Capernaum was near Bethsaida, the base of the fishing operations of the (future) apostles Peter and his brother Andrew, as well as Philip (John 1:44).  Matthew was there as a Roman tax collector (Matthew 9:1, 9), covering the major highway between the Tigris-EuphratesValley and the Coastal Highway northeast from Egypt.  Other apostles, like James and John, lived nearby and Jesus encountered them walking along the Sea of Galilee(Matthew 4:21).

From the positive perspective, Jesus gave the Sermon on the Mount (Matthew 5-7) on a hill overlooking Capernaum and the traditional locations of the great miracles of the feeding of the 5,000 (Matthew 14) and the 4,000 (Matthew 15) are nearby.  In Capernaum itself, He healed the paralyzed servant of the Roman centurion, whom he commended for having faith greater than anyone in Israel(Matthew 8:5-13).  Immediately after that miraculous healing, Jesus healed Peter’s mother-in-law of a fever (8:14-15) and cast demons out of “many who were demon-possessed” (8:16-17).

Sadly, that’s not the entire story on Jesus’ reception by the people of Capernaum.  After all His teaching in their midst, and all His miracles, most of them still refused to repent and rejected Him in unbelief (11:23-24).  The lesson here: the Lord does not look at all favorably on those who know the truth, but have hardened hearts!


 In my last article in this series, I described my trip toIsrael to the point of staying in a kibbutz (an Israeli collective farm) on theSea of Galilee at the end of our first full day in the country.  The scenery there, viewing that beautiful lake where Jesus sailed from time to time, was very peaceful and seemed as far away from military strife as you could get.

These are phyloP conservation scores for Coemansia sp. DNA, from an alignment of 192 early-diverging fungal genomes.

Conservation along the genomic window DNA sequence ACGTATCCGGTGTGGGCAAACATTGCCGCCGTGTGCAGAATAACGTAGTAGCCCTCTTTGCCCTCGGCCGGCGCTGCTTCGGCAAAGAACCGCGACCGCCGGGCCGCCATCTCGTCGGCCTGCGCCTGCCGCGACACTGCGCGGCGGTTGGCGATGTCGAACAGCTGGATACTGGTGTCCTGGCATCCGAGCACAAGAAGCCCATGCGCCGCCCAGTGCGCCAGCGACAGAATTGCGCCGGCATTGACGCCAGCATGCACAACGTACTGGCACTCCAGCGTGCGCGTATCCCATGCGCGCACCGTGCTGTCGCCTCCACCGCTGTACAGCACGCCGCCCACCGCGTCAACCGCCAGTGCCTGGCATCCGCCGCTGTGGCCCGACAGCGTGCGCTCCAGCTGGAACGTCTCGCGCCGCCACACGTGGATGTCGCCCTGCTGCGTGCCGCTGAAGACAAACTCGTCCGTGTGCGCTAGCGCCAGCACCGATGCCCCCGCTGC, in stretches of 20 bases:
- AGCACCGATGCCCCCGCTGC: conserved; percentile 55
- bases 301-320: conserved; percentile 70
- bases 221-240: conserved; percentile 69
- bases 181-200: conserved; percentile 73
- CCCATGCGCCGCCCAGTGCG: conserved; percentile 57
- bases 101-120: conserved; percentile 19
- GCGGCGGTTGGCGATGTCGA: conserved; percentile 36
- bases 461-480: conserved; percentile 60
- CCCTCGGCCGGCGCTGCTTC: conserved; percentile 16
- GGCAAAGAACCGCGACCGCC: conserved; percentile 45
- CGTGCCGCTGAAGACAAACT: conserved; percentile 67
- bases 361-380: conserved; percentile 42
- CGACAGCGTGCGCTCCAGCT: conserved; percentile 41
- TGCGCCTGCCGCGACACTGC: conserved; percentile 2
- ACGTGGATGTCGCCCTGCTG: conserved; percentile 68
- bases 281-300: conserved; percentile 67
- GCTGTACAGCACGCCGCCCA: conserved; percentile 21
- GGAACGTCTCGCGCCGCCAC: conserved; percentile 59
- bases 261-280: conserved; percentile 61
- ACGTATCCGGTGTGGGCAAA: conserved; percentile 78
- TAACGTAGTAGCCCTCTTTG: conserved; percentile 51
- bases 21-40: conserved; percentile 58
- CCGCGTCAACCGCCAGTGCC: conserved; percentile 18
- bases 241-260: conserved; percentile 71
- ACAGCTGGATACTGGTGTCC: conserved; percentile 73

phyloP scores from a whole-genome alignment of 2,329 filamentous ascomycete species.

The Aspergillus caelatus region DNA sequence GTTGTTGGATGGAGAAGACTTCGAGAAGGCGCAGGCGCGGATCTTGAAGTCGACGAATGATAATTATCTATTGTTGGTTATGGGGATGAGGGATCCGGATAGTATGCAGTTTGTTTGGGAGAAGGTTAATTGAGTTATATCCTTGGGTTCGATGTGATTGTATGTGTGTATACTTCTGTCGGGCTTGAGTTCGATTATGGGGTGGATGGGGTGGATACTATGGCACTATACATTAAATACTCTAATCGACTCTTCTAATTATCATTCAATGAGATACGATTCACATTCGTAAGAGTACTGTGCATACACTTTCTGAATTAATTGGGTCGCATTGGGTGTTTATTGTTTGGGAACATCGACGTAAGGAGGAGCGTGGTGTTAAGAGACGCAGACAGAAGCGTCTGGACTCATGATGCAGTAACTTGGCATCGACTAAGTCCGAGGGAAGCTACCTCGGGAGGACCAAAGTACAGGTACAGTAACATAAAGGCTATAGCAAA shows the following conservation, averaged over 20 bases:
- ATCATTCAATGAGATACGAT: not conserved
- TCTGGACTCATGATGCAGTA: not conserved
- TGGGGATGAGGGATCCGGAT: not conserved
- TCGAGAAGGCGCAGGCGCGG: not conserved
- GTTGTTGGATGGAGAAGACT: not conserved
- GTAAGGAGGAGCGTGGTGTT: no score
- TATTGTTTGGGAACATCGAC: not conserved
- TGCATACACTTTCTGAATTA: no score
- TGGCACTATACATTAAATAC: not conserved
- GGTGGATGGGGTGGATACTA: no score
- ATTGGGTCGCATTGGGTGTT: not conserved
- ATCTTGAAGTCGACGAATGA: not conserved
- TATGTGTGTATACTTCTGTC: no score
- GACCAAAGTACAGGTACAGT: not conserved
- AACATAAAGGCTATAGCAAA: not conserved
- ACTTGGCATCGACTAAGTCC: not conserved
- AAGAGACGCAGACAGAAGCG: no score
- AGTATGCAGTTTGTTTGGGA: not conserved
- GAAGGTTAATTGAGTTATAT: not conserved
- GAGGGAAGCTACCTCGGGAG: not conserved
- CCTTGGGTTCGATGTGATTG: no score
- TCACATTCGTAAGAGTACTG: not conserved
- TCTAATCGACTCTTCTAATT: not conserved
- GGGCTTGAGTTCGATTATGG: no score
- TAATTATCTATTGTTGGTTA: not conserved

That’s why what we saw the second day was such a jolt.  We went almost as far north as you can go inIsrael—the snow skiing area and military observation tower onMt.Hermonjut a few miles further northward—to the Lebanese border.  From a point overlooking the border fence, we could see miles into southernLebanon, as well as watch the United Nations and Israeli forces patrolling a road along the border.

What we saw inLebanon did not look dangerous: a peacefulvillage of Druze (a hybrid Middle Eastern religion) farmers.  However, it is well known that Hammas terrorists have tunneled beneath that village to prepare for eventual attacks or an attempted invasion ofIsrael—the last significant attack from this general area was in 2006 and was repulsed at the loss of a number of Israeli soldiers.  Hammas knows thatIsraelwill not fire on the Druze, so they remain safe as they plotIsrael’s destruction.

What a sobering sight!  Even moreso was our next stop: the battlefield where 1,200 Syrian tanks tried to overrun a force of 182 Israeli tanks at the beginning of the 1973 conflict.  Only three of the Israeli tanks and crews survived, but they prevailed.  Our guide was among those few who survived that amazing battle on the Israeli side.

Last time, I got the description of my recent trip toIsraelas far as the ancient tell (i.e., manmade hill resulting from civilizations building upon the ruins of others) of Megiddo.  Standing on top of the hill, you see Nazareth on the hillside of the opposite side of theValleyof Jezreel.  That broad, fertile valley, the site of some of the greatest military battles in human history, is also known as the Valley of Megiddo, the likely center point of the final earthly uprising against the Lord which culminates as Armageddon (Revelation 16:16). 

Nazareth is a town where Jews and Arabs live alongside each other as peacefully as just about anywhere in all of Israel.  Jesus grew up there, of course, but there is no known remaining direct evidence of him or his family.  However, there is a church there built over a well that may date back to the first century A.D.  It is thought that Mary, Jesus’ mother, may have gone to that well daily to draw water for her family’s use.

The situation in nearbyCana is slightly different.  The site of the first miracle of Jesus’ public ministry also has a church, but this one may be located where the wedding at which Jesus turned the water into wine actually took place.  If nothing else, there’s a large stone jar on display that probably is virtually identical in appearance to the jar filled with water which Jesus instantaneously turned into wine.